NASA’s InSight Mars lander, which has been operating on Mars since 2018, has sent what is likely to be its final communication, posting a message on Twitter.
“My power’s really low, so this may be the last image I can send,” the message read, indicating that the end of probe’s mission, which has already lasted twice as long as initially intended, is drawing near.
InSight has been experiencing problems with its solar arrays for a while now. On November 10, 2022, the lander posted a picture of the arrays covered in Martian dust on Twitter, explaining that power generation was becoming more and more difficult. The account also explained why a device to dust-off the arrays had not been installed on the lander.
“A system like that would have added cost, mass, and complexity. The simplest, most cost-effective way to meet my goals was to bring solar panels big enough to power my whole mission – which they did (and then some!),” the tweet said.
An eventful career
InSight was launched on May 5, 2018, landing on Mars seven months later. With a mass of approximately 50 kilograms (110 pounds), InSight carried a wide array of scientific experiments including a seismometer, a weather station and a burrowing probe.
The lander’s mission was to study the interior of Mars while taking measurements that previous landers and rovers were not able to take.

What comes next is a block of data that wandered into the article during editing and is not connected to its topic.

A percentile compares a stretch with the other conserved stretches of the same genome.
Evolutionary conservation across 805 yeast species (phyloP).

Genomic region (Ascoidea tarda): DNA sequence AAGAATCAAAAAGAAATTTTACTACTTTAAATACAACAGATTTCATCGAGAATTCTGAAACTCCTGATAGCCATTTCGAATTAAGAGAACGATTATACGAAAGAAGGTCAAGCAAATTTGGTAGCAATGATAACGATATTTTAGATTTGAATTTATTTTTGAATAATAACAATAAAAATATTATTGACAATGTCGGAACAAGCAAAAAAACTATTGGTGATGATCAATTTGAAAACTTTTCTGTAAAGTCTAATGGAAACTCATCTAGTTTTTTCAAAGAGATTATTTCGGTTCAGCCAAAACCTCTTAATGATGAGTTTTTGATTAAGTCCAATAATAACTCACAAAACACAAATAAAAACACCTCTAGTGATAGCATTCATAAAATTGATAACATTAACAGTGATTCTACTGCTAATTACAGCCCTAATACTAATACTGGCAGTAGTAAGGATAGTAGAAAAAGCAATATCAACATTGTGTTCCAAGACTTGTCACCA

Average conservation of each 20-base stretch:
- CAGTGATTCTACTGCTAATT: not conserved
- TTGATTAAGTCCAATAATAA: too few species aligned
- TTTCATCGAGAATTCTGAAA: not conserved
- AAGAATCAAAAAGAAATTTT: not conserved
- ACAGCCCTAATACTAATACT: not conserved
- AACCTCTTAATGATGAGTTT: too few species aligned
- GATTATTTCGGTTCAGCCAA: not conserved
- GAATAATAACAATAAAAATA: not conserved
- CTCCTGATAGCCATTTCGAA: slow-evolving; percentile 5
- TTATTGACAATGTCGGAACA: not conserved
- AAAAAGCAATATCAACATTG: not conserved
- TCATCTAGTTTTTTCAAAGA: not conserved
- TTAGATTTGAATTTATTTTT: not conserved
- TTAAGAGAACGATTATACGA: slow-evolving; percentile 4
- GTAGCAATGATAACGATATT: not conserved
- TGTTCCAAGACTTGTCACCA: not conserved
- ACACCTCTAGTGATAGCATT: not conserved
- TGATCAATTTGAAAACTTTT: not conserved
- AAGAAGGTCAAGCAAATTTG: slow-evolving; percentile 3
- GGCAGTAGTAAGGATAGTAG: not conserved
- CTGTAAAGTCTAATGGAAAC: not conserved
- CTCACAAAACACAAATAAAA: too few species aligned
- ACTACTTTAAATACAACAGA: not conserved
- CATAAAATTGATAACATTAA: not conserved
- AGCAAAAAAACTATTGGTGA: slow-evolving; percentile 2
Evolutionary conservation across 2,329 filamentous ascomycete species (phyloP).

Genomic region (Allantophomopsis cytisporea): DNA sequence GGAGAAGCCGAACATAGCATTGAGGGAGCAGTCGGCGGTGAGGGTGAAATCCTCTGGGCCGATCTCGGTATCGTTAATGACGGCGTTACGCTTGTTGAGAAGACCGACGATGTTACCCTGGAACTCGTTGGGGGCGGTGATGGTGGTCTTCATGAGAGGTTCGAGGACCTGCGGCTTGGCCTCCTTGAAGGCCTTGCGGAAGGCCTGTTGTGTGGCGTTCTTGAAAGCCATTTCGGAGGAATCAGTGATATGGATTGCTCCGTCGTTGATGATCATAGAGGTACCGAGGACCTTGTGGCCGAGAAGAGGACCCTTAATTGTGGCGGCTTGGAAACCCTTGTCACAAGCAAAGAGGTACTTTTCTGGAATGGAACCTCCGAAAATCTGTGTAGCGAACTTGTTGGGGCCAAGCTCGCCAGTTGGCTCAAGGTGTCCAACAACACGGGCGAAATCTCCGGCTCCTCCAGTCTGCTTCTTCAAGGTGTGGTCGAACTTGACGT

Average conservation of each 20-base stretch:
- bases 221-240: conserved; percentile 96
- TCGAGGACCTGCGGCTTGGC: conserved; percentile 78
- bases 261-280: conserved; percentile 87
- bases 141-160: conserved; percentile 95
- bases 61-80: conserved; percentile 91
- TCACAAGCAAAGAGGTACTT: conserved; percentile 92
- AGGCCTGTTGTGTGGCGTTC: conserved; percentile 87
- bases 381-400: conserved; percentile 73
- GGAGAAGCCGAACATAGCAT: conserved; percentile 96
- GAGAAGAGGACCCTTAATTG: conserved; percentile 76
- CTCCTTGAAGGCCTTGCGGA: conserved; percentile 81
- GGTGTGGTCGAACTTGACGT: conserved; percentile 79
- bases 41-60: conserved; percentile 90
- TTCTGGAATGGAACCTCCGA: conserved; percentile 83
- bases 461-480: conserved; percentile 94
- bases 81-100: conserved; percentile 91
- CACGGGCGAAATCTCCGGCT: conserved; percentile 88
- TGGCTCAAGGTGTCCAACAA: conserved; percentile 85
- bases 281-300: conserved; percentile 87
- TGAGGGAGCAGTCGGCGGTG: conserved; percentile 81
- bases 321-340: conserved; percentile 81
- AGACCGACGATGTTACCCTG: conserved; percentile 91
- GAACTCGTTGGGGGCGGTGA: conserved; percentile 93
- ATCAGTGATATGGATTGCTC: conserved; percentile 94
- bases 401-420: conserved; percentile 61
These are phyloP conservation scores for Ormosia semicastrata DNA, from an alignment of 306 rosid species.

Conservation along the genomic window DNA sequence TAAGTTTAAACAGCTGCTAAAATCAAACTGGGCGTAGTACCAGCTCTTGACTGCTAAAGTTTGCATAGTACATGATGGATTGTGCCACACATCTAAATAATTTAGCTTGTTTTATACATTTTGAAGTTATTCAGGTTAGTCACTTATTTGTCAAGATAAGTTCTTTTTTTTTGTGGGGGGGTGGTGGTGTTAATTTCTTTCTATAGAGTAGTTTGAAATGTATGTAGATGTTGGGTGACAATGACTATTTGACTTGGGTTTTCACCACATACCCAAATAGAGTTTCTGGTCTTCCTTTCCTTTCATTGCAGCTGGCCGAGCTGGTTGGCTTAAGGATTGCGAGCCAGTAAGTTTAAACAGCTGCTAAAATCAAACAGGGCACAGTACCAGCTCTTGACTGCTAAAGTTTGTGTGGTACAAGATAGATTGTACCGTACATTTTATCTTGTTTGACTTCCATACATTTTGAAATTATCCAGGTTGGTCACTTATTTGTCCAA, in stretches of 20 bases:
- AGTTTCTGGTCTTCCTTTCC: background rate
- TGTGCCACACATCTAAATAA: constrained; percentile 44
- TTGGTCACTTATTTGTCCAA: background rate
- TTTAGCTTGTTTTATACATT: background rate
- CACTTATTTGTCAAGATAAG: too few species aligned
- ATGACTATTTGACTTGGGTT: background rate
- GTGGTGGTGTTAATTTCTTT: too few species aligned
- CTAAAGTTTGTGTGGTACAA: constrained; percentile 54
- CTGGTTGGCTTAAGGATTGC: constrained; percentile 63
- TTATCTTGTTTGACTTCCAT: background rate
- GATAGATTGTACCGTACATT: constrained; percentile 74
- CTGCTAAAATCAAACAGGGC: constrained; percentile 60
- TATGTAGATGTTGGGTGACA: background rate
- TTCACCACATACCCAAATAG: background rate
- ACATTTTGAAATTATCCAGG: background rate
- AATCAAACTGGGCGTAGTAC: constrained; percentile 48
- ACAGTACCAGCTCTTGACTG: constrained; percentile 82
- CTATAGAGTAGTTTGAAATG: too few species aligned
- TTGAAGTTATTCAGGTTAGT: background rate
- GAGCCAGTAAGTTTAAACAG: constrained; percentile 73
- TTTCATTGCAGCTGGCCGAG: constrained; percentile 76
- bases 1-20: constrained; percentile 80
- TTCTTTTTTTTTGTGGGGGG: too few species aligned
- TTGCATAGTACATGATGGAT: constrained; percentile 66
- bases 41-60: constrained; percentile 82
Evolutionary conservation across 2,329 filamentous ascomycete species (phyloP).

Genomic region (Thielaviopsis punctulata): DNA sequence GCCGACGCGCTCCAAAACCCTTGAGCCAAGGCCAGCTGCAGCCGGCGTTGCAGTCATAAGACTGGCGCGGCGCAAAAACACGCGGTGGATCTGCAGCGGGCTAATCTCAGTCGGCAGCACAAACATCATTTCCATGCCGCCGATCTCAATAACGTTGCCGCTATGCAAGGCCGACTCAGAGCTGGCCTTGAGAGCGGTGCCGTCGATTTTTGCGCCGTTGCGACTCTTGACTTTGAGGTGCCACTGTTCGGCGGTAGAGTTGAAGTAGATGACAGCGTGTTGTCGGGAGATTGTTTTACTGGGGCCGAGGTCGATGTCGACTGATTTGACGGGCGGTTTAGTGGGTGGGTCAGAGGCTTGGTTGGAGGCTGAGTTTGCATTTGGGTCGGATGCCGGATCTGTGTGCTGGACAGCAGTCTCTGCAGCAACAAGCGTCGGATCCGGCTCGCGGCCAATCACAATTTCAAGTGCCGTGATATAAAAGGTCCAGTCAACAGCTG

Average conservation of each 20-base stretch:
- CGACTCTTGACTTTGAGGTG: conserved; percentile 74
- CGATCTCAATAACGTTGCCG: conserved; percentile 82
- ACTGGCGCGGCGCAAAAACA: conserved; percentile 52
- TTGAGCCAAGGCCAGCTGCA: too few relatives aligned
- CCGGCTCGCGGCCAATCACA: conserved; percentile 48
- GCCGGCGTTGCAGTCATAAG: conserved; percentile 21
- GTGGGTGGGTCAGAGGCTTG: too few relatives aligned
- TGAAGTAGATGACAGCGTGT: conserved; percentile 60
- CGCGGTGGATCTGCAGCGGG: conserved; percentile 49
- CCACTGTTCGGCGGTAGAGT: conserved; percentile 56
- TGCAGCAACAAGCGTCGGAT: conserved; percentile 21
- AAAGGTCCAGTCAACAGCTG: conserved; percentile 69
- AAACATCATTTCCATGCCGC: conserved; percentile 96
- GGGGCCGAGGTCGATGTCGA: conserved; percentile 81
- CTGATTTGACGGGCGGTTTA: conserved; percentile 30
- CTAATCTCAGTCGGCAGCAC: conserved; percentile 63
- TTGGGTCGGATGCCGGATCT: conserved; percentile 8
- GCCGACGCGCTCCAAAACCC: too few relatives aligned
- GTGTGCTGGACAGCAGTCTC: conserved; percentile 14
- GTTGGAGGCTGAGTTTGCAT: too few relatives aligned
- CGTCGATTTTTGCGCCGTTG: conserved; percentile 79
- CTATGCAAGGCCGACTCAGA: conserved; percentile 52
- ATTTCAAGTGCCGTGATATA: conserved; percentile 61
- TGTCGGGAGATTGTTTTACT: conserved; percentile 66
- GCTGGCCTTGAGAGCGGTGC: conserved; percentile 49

Initially expected to operate for approximately 700 Martian days (just over two Earth years), In Sight remained operational for more than 1,440 days, greatly exceeding the intended lifespan of its solar arrays.
According to NASA, InSight made a number of scientific discoveries: it detected the first marsquake, studied the remains of Mars’ electromagnetic fields, and detected meteoroid impacts that allowed Mars Reconnaissance Orbiter – NASA’s satellite which rotates around Mars – to study new impact craters and discover ice there.
Tugging on heart strings
NASA has been known for its attempts to provide the robots it has sent to Mars with a personality. Beyond giving them names and running high-profile publicity campaigns, NASA would run social media accounts publishing posts from the first-person perspective of a device.
The posts would be an interpretation of the data sent by the device, infused with additional quirks and features to give them more emotional weight.
One of the most notable cases occurred in 2019, when NASA sent a final message from the Opportunity rover, which operated on Mars for 15 years, claiming: “My battery is low and it’s getting dark.”